Thu 24 Jm2 1435 - 24 April 2014
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He divorced her in return for half of the mahr after he accused her. Does he have the right to this money?

I am a religiously-committed young woman, praise be to Allaah. There was a problem between me and my husband – from whom I have a daughter –as the result of which I went to my father’s house. He had doubts about me and accused me with regard to my honour without any convincing reason, then he apologized, then he accused me again. That happened several times, which made me certain that he was afflicted with waswaas (whispers from the shaytaan). I could no longer bear it, so I went to my family. After I went to them, I stayed with them for four months, during which my husband only became more stubborn and insistent upon his position, without any proof or evidence against me. After that my brother went to him to try to work things out, but he insisted on his position, and asked me to repent, and the matter got worse. He spoke ill of my father and how he had raised me. At that point my brother and my father
insisted that he should divorce me, otherwise they would refer our problem to the courts, and he would have to prove his accusations against me. My husband asked for half of the mahr in return for divorcing me, but after a while he divorced me without us giving him anything, and he kept quiet about that, and did not ask for the money again. 
Now Allaah has compensated me with another husband who is religiously committed, praise be to Allaah. My second husband has pointed out to me that I may owe some money to my first husband. Because I am afraid of doing something haraam and consuming people’s wealth and taking away their rights, I hope that you can advise me with regard to this matter. Please note that I do not have this money, and I do not ask him for any expenses for his daughter, but he sends some to her sometimes, and sometimes he does not send her anything. Does he have any right to my wealth?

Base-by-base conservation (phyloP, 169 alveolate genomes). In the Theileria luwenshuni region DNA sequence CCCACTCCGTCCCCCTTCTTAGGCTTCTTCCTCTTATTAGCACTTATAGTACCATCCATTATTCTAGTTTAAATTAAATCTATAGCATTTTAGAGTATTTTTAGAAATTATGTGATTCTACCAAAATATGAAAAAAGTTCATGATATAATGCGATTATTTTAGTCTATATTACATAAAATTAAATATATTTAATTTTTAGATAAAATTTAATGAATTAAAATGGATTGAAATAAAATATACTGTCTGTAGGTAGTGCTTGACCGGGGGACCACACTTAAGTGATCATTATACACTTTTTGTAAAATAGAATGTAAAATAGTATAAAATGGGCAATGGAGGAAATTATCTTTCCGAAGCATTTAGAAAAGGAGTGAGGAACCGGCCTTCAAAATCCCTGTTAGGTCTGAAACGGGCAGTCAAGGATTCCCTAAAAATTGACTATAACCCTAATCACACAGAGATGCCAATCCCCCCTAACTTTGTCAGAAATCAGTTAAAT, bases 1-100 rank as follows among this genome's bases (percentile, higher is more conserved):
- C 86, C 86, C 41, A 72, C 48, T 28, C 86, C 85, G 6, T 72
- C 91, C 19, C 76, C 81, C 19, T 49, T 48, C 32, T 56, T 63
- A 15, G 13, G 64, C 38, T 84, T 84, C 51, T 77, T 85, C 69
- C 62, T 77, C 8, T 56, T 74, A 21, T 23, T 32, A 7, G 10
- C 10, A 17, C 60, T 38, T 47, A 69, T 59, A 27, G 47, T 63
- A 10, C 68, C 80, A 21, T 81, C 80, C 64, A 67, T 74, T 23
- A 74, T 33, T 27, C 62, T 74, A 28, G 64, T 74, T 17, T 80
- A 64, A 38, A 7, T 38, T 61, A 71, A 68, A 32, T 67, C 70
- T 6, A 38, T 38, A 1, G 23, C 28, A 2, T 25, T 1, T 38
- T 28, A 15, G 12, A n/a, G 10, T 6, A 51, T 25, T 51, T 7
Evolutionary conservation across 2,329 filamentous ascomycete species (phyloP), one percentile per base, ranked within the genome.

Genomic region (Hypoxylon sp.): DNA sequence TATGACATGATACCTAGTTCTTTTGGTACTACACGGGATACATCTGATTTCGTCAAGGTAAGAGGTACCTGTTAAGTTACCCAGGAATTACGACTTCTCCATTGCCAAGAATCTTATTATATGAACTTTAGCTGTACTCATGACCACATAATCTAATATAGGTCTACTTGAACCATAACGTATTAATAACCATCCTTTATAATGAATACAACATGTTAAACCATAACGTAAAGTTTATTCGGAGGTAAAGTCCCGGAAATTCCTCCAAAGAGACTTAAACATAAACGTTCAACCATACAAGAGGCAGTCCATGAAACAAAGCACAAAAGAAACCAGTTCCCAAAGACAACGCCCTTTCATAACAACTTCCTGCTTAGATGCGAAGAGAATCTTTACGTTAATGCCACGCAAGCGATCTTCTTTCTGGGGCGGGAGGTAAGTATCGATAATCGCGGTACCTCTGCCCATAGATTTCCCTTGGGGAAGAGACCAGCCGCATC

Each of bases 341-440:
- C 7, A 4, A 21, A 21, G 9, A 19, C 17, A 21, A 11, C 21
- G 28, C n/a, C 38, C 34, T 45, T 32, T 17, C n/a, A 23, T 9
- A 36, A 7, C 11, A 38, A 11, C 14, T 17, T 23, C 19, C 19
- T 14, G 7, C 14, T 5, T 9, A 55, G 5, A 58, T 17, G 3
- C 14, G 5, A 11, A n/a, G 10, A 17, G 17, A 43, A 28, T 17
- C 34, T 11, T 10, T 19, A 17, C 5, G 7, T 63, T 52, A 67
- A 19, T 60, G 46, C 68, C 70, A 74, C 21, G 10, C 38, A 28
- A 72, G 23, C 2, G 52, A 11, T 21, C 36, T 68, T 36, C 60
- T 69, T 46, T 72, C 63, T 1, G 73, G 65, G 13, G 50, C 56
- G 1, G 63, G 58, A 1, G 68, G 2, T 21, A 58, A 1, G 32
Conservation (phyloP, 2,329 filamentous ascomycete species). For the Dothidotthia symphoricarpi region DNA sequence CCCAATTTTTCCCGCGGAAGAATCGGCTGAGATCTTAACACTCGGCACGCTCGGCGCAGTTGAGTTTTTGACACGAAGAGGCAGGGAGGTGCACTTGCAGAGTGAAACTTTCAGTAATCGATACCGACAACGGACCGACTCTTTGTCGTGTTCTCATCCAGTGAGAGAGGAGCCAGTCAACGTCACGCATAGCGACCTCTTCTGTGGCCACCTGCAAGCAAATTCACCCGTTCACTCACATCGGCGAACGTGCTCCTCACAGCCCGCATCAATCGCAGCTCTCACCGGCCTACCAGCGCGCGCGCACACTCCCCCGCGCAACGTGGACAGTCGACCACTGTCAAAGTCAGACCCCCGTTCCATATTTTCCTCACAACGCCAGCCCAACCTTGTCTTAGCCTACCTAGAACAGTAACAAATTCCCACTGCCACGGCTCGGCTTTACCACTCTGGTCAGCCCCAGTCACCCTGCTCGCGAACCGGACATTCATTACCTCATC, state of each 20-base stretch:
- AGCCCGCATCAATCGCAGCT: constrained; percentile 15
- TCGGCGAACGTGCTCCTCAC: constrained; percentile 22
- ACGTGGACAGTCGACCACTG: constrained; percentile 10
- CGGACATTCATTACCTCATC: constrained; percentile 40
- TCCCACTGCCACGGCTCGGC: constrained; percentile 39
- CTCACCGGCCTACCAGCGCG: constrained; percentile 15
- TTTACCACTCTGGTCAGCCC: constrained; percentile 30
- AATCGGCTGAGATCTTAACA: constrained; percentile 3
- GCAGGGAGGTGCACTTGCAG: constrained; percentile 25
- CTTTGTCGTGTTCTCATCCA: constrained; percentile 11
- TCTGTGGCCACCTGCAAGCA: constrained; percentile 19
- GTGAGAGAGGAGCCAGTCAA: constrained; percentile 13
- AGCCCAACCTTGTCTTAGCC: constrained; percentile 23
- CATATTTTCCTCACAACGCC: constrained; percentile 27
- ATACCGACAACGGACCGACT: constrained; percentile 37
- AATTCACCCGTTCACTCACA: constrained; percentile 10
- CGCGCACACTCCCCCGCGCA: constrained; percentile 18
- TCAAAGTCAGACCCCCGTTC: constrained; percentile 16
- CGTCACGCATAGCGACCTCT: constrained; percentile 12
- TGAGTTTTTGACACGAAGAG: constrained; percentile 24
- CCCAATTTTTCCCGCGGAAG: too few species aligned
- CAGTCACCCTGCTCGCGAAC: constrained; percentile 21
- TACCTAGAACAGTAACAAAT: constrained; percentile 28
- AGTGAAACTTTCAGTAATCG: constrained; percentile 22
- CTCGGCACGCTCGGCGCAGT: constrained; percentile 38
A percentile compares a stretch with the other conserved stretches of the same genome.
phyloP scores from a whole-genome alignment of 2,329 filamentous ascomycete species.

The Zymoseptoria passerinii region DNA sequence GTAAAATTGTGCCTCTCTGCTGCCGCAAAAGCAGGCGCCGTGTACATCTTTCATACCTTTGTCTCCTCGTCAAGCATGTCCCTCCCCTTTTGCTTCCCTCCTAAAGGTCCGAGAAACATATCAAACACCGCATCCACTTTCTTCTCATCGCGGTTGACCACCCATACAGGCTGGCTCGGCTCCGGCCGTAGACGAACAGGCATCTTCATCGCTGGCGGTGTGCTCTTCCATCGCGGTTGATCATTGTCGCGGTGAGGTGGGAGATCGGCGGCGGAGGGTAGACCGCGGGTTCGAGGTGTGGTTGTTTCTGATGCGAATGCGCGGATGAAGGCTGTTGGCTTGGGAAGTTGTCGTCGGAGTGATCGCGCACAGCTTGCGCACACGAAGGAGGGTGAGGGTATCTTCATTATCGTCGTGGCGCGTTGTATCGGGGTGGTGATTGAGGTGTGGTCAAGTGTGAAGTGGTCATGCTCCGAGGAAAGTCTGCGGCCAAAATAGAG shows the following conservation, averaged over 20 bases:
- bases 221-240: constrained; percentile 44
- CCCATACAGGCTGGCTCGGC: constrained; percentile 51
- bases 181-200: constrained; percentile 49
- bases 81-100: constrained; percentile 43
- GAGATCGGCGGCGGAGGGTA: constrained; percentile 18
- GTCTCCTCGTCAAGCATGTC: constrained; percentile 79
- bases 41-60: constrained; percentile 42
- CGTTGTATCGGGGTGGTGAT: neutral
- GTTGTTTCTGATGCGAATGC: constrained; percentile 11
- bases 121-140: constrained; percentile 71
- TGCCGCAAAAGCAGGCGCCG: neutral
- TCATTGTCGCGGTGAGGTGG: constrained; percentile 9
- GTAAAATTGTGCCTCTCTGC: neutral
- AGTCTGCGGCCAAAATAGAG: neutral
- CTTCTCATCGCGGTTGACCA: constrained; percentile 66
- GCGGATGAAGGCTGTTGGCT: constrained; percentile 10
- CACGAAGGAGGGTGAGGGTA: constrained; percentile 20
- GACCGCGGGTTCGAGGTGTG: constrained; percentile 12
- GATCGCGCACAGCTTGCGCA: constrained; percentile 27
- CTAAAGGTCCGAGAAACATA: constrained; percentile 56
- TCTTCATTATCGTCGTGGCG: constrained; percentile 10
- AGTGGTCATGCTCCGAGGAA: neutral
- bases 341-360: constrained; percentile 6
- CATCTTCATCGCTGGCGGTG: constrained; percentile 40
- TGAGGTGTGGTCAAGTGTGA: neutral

May Allaah reward you with good.

Praise be to Allaah.

For a husband to slander his wife and accuse her with regard to her honour is a major sin, which incurs a hadd punishment and means that his testimony is to be rejected. He has to bring shar’i evidence to prove the accusation, or else engage in li’aan. 

Ibn Qudaamah (may Allaah have mercy on him) said:  

If he slanders his chaste wife then he is subject to the hadd punishment, and he is ruled to be a faasiq (evildoer) whose testimony is to be rejected, unless he brings proof or engages in li’aan. If he does not bring four witnesses or he refuses to engage in li’aan, then all of that applies to him. This is the view of Maalik and al-Shaafa’i. 

This is indicated by the verse in which Allaah, may He be exalted, says (interpretation of the meaning): 

“And those who accuse chaste women, and produce not four witnesses, flog them with eighty stripes, and reject their testimony forever. They indeed are the Faasiqoon (liars, rebellious, disobedient to Allaah)”

[al-Noor 24:4] 

This is general in meaning and applies to the husband and others. With regard to the husband in particular, his li’aan may take the place of testimony in order to cancel out the hadd punishment, judgement of being a faasiq and rejection of his testimony.